There is a story in the news about a bride to be whose fiancé called off the engagement just days before the wedding. She is suing him for just under $100,000 for wedding expenses and emotional distress.
I don’t know enough about the case or the law to have an opinion on whether he should have to pay up, but it does sound like he treated her quite badly. Or maybe not. Perhaps he was just being true to himself. What if he wasn’t haaaapy?
What struck me about this was the moral outrage by the newscasters, especially the women. When grerp or I write about the cost to kids and spouses when men or women decide to not honor their marriage vows, the seething response from many women is why do you care? It strikes me that for many people the idea of someone suddenly failing to honor their engagement is far worse than suddenly failing to honor the actual marriage vows.
We don’t see news stories with wronged husbands whose wives one day decided they weren’t happy. That would be passing moral judgment after all, and even a church can’t do that! Commitment is all well and good, but you can’t expect someone to honor their promise even when they don’t want to.
But maybe not. Maybe some promises really have to be kept, and others aren’t such a big deal. Jilting at the altar seems to be one the media and many women bloggers see as unacceptable. I’m not sure why this is. Perhaps because no kids are harmed? Anyway, there does seem to be much more sympathy for women left at the altar than for men who kept their promises only to be ambushed with divorce.
ABC News even did a piece a few years back: Jilted Bride: ‘In a Moment, It’s the Worst Day of Your Life’. The subtitle was Broken-Hearted Brides Faced Cancelled Weddings and Uncertain Futures. This is strange, because it almost sounds like not keeping a promise harms the other party.
While looking for news stories on the lawsuit I mentioned in the opening I found several blogs by women who felt that keeping promises was extremely important. Blogger Nicole Siaa explains:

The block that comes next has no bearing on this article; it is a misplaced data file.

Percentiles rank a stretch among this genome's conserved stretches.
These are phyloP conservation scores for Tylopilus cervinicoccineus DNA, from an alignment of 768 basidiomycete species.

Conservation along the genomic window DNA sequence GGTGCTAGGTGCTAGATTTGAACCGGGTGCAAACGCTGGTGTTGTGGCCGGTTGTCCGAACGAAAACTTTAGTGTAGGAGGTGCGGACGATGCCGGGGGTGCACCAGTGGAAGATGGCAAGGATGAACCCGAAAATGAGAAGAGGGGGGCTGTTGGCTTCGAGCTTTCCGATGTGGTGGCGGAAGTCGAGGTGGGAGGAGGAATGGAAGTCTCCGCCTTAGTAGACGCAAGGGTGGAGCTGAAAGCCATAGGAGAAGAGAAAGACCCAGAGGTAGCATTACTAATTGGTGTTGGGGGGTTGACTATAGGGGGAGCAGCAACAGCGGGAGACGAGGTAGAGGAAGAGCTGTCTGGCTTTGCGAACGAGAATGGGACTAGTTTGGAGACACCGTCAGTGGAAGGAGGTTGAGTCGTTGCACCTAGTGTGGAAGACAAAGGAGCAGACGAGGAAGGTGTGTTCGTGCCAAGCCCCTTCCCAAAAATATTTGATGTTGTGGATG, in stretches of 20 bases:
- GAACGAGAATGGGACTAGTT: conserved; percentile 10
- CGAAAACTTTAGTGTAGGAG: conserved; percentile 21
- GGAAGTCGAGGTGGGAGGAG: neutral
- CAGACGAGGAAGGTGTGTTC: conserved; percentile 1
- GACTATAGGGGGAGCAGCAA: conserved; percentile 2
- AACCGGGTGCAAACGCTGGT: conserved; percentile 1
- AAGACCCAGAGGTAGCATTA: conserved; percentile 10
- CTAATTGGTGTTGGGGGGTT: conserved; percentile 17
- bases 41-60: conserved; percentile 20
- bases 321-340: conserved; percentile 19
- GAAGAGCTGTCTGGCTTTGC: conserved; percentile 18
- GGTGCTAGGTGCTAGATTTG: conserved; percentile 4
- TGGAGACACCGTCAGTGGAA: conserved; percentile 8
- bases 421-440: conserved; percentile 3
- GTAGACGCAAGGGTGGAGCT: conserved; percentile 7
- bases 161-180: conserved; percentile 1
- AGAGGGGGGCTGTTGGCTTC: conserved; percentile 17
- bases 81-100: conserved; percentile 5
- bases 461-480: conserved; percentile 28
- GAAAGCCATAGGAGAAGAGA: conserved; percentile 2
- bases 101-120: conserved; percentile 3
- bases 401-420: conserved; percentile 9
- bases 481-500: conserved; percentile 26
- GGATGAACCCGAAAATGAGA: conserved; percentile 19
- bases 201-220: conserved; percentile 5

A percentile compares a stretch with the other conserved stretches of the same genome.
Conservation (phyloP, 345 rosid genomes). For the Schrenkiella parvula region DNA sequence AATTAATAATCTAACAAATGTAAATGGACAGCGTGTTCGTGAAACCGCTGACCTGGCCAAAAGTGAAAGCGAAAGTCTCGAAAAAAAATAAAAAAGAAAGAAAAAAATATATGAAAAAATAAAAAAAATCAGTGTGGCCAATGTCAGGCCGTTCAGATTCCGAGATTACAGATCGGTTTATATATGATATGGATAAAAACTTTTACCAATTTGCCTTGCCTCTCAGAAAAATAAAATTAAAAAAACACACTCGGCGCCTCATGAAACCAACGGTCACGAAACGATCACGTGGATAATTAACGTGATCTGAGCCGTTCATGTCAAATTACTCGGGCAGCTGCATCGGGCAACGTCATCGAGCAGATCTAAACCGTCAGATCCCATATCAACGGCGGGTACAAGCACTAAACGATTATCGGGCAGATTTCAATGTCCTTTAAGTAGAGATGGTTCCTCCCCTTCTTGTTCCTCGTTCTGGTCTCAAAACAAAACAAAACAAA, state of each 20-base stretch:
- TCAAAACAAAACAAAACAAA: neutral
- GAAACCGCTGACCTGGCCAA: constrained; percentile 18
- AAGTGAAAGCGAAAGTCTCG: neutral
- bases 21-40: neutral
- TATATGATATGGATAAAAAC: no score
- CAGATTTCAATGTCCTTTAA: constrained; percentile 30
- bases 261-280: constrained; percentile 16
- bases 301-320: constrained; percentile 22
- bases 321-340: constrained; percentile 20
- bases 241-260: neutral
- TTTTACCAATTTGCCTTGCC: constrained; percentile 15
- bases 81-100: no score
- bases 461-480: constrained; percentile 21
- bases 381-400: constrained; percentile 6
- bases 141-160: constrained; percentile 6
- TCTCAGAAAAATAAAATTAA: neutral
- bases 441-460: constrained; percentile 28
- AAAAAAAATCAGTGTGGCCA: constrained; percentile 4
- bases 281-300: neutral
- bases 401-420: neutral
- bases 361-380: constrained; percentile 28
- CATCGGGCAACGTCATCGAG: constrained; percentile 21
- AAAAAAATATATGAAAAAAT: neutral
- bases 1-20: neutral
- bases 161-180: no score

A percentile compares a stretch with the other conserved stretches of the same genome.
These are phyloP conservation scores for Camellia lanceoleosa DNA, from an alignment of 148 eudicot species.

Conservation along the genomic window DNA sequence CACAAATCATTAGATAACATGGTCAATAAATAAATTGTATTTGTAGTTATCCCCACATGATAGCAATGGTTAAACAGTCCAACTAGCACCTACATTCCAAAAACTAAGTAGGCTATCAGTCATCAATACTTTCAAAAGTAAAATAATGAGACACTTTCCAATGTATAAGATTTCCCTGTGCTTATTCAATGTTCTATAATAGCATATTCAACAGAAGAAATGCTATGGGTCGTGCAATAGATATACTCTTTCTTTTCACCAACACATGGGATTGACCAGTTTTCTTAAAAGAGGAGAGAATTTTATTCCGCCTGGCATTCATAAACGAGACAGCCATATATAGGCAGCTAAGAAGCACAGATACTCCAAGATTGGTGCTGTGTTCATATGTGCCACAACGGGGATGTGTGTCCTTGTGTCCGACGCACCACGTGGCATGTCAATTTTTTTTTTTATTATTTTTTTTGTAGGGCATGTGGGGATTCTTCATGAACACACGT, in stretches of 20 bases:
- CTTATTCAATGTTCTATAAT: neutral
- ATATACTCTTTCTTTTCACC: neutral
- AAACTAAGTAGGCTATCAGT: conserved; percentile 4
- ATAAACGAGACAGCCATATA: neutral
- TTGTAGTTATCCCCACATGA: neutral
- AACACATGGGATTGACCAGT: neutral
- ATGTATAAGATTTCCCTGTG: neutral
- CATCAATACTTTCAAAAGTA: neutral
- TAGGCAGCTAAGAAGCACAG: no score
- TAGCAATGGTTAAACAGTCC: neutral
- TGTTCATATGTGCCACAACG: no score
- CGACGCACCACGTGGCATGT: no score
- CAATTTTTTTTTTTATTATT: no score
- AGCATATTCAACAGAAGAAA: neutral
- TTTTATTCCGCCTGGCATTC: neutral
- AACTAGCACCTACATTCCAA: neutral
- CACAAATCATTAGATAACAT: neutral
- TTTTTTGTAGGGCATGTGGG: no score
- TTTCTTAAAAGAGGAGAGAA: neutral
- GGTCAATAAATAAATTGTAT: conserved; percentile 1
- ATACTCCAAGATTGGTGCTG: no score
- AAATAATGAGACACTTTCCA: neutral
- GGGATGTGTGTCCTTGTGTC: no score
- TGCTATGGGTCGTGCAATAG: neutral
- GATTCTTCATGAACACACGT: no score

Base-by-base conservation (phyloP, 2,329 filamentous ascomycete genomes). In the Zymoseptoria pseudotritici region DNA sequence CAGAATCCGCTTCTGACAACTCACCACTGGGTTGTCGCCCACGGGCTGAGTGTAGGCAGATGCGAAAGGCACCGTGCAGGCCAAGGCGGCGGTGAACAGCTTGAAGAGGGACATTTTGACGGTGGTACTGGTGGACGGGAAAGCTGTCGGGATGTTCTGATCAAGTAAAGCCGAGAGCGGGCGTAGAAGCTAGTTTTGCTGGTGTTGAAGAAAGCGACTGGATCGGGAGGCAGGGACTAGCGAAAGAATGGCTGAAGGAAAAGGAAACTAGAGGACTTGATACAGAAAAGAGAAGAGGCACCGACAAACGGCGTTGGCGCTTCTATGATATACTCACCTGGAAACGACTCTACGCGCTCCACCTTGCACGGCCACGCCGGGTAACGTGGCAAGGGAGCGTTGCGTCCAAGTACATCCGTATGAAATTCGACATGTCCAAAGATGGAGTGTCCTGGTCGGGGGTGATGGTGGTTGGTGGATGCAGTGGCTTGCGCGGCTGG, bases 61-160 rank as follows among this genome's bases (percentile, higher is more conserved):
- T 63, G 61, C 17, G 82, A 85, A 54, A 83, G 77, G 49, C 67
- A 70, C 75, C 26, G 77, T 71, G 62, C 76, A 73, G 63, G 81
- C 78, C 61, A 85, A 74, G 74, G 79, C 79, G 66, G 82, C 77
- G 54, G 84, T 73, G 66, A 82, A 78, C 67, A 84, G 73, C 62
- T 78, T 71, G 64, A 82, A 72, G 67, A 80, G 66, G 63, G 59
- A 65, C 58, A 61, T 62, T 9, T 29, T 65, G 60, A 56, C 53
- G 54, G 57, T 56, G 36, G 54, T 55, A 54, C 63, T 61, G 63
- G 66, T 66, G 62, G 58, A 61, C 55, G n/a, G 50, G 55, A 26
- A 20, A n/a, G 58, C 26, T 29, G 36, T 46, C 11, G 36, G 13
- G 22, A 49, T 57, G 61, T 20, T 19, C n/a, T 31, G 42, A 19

But during all that planning, all the list-making, cake-tasting and tuxedo-renting, Buttitta’s fiance had plenty of time to put a hand up and say, “Hey, maybe this isn’t the best idea.” When he finally did, it was at the 11th hour. That’s after the dress is paid for in full, the venue is paid in full, the florist has received the shipments of flowers, the baker has molded the gum-paste flowers, the guests have booked their hotel rooms — the point at which the absolute most amount of money that could be spent was spent without hope of recovery. And that, in this recessed economy, is an even bigger humiliation than being abandoned by a guy with cold feet.
It turns out, the time to decide if you are being true to yourself, and if you aren’t haaaapy, or if you don’t love the person is before the wedding. Who knew? Would it be better if the guy then wrote a book and made a movie about how glad he was that he dumped his fiancée at the altar? Maybe men could take their fiancées to go see it for date night. Certainly that would make it better, right? Nicole adds:
The point is, Buttitta’s fiance lied. He tricked her into believing that spending that money was not for nothing.
Well, maybe not. From what she is saying this guy actually did something wrong. Maybe the more formal the promise, the less important it is?
Blogger Heather Murphy-Raines also feels the bride to be was wronged by the man who decided to be true to himself:
Good for you, Dominique Buttitta. Good for you. Breaking it off was his decision, but leaving you with the bill is just plain wrong.
I don’t call this sour grapes. I call this natural consequences. This is a lesson her ex-fiancee should have learned in the third grade. Do the right thing, or perhaps someone — in this case, a court of law — may do it for you.
Now I’m really confused. We should have courts decide who was wrong when we decide who should bear the cost of a flaked commitment? Now the man has to go explain himself to some guy in a robe?
Someone help me out here!